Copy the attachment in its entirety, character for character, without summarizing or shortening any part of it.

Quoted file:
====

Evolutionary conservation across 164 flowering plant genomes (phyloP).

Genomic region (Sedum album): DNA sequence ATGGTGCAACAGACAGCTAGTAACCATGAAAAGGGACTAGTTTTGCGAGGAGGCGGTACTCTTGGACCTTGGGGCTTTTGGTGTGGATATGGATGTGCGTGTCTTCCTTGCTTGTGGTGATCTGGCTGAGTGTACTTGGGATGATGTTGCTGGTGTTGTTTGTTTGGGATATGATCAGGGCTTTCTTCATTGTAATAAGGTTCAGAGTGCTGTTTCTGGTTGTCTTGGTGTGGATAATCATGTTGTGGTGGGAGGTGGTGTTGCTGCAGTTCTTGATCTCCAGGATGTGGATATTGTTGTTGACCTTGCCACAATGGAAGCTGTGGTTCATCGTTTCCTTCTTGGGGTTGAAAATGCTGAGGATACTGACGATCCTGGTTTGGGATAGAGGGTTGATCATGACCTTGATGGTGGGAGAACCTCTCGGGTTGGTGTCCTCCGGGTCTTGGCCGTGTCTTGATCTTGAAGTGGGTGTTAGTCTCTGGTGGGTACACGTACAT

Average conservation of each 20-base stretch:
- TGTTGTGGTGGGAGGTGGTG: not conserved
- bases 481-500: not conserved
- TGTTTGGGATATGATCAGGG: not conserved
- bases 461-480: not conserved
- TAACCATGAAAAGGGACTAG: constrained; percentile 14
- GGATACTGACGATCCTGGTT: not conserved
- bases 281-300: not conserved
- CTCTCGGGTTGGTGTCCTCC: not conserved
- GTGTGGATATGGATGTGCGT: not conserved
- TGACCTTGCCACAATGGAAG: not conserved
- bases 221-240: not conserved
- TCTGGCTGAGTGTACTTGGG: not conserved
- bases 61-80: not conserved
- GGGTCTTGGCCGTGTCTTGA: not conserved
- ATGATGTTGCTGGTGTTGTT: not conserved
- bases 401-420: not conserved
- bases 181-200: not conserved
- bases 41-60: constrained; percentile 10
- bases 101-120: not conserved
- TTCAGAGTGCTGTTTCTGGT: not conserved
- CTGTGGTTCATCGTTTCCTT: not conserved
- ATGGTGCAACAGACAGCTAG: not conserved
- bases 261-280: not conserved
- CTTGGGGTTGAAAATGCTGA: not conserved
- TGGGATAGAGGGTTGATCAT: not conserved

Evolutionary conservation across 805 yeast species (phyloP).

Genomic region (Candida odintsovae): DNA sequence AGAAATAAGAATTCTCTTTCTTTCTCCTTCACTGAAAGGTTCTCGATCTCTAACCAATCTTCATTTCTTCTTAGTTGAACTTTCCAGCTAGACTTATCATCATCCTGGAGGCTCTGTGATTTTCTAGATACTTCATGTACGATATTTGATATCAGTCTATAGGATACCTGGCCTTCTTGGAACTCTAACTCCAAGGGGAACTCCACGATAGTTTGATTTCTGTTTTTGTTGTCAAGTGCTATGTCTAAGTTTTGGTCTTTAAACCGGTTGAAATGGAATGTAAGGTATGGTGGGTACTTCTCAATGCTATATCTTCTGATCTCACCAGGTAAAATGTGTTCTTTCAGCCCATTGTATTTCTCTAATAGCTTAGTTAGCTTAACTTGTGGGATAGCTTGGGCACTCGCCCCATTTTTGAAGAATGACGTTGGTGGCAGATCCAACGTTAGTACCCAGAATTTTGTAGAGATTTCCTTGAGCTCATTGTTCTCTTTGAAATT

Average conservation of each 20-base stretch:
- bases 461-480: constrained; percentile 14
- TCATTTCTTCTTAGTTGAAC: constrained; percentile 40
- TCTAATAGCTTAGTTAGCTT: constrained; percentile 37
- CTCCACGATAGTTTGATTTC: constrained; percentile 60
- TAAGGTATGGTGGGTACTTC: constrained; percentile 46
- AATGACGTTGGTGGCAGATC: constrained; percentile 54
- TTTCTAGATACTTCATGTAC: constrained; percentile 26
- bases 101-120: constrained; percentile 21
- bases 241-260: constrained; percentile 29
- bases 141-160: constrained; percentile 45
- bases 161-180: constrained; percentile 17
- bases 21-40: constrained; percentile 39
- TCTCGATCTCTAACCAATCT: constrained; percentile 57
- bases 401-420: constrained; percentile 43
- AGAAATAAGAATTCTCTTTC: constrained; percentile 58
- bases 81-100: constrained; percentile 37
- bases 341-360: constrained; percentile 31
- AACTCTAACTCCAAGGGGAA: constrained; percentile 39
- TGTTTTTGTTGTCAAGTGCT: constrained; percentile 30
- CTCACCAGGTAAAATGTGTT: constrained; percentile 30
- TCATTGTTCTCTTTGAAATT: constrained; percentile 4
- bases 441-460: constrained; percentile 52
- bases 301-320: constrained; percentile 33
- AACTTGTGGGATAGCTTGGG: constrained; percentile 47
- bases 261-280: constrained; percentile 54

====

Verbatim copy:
Evolutionary conservation across 164 flowering plant genomes (phyloP).

Genomic region (Sedum album): DNA sequence ATGGTGCAACAGACAGCTAGTAACCATGAAAAGGGACTAGTTTTGCGAGGAGGCGGTACTCTTGGACCTTGGGGCTTTTGGTGTGGATATGGATGTGCGTGTCTTCCTTGCTTGTGGTGATCTGGCTGAGTGTACTTGGGATGATGTTGCTGGTGTTGTTTGTTTGGGATATGATCAGGGCTTTCTTCATTGTAATAAGGTTCAGAGTGCTGTTTCTGGTTGTCTTGGTGTGGATAATCATGTTGTGGTGGGAGGTGGTGTTGCTGCAGTTCTTGATCTCCAGGATGTGGATATTGTTGTTGACCTTGCCACAATGGAAGCTGTGGTTCATCGTTTCCTTCTTGGGGTTGAAAATGCTGAGGATACTGACGATCCTGGTTTGGGATAGAGGGTTGATCATGACCTTGATGGTGGGAGAACCTCTCGGGTTGGTGTCCTCCGGGTCTTGGCCGTGTCTTGATCTTGAAGTGGGTGTTAGTCTCTGGTGGGTACACGTACAT

Average conservation of each 20-base stretch:
- TGTTGTGGTGGGAGGTGGTG: not conserved
- bases 481-500: not conserved
- TGTTTGGGATATGATCAGGG: not conserved
- bases 461-480: not conserved
- TAACCATGAAAAGGGACTAG: constrained; percentile 14
- GGATACTGACGATCCTGGTT: not conserved
- bases 281-300: not conserved
- CTCTCGGGTTGGTGTCCTCC: not conserved
- GTGTGGATATGGATGTGCGT: not conserved
- TGACCTTGCCACAATGGAAG: not conserved
- bases 221-240: not conserved
- TCTGGCTGAGTGTACTTGGG: not conserved
- bases 61-80: not conserved
- GGGTCTTGGCCGTGTCTTGA: not conserved
- ATGATGTTGCTGGTGTTGTT: not conserved
- bases 401-420: not conserved
- bases 181-200: not conserved
- bases 41-60: constrained; percentile 10
- bases 101-120: not conserved
- TTCAGAGTGCTGTTTCTGGT: not conserved
- CTGTGGTTCATCGTTTCCTT: not conserved
- ATGGTGCAACAGACAGCTAG: not conserved
- bases 261-280: not conserved
- CTTGGGGTTGAAAATGCTGA: not conserved
- TGGGATAGAGGGTTGATCAT: not conserved

Evolutionary conservation across 805 yeast species (phyloP).

Genomic region (Candida odintsovae): DNA sequence AGAAATAAGAATTCTCTTTCTTTCTCCTTCACTGAAAGGTTCTCGATCTCTAACCAATCTTCATTTCTTCTTAGTTGAACTTTCCAGCTAGACTTATCATCATCCTGGAGGCTCTGTGATTTTCTAGATACTTCATGTACGATATTTGATATCAGTCTATAGGATACCTGGCCTTCTTGGAACTCTAACTCCAAGGGGAACTCCACGATAGTTTGATTTCTGTTTTTGTTGTCAAGTGCTATGTCTAAGTTTTGGTCTTTAAACCGGTTGAAATGGAATGTAAGGTATGGTGGGTACTTCTCAATGCTATATCTTCTGATCTCACCAGGTAAAATGTGTTCTTTCAGCCCATTGTATTTCTCTAATAGCTTAGTTAGCTTAACTTGTGGGATAGCTTGGGCACTCGCCCCATTTTTGAAGAATGACGTTGGTGGCAGATCCAACGTTAGTACCCAGAATTTTGTAGAGATTTCCTTGAGCTCATTGTTCTCTTTGAAATT

Average conservation of each 20-base stretch:
- bases 461-480: constrained; percentile 14
- TCATTTCTTCTTAGTTGAAC: constrained; percentile 40
- TCTAATAGCTTAGTTAGCTT: constrained; percentile 37
- CTCCACGATAGTTTGATTTC: constrained; percentile 60
- TAAGGTATGGTGGGTACTTC: constrained; percentile 46
- AATGACGTTGGTGGCAGATC: constrained; percentile 54
- TTTCTAGATACTTCATGTAC: constrained; percentile 26
- bases 101-120: constrained; percentile 21
- bases 241-260: constrained; percentile 29
- bases 141-160: constrained; percentile 45
- bases 161-180: constrained; percentile 17
- bases 21-40: constrained; percentile 39
- TCTCGATCTCTAACCAATCT: constrained; percentile 57
- bases 401-420: constrained; percentile 43
- AGAAATAAGAATTCTCTTTC: constrained; percentile 58
- bases 81-100: constrained; percentile 37
- bases 341-360: constrained; percentile 31
- AACTCTAACTCCAAGGGGAA: constrained; percentile 39
- TGTTTTTGTTGTCAAGTGCT: constrained; percentile 30
- CTCACCAGGTAAAATGTGTT: constrained; percentile 30
- TCATTGTTCTCTTTGAAATT: constrained; percentile 4
- bases 441-460: constrained; percentile 52
- bases 301-320: constrained; percentile 33
- AACTTGTGGGATAGCTTGGG: constrained; percentile 47
- bases 261-280: constrained; percentile 54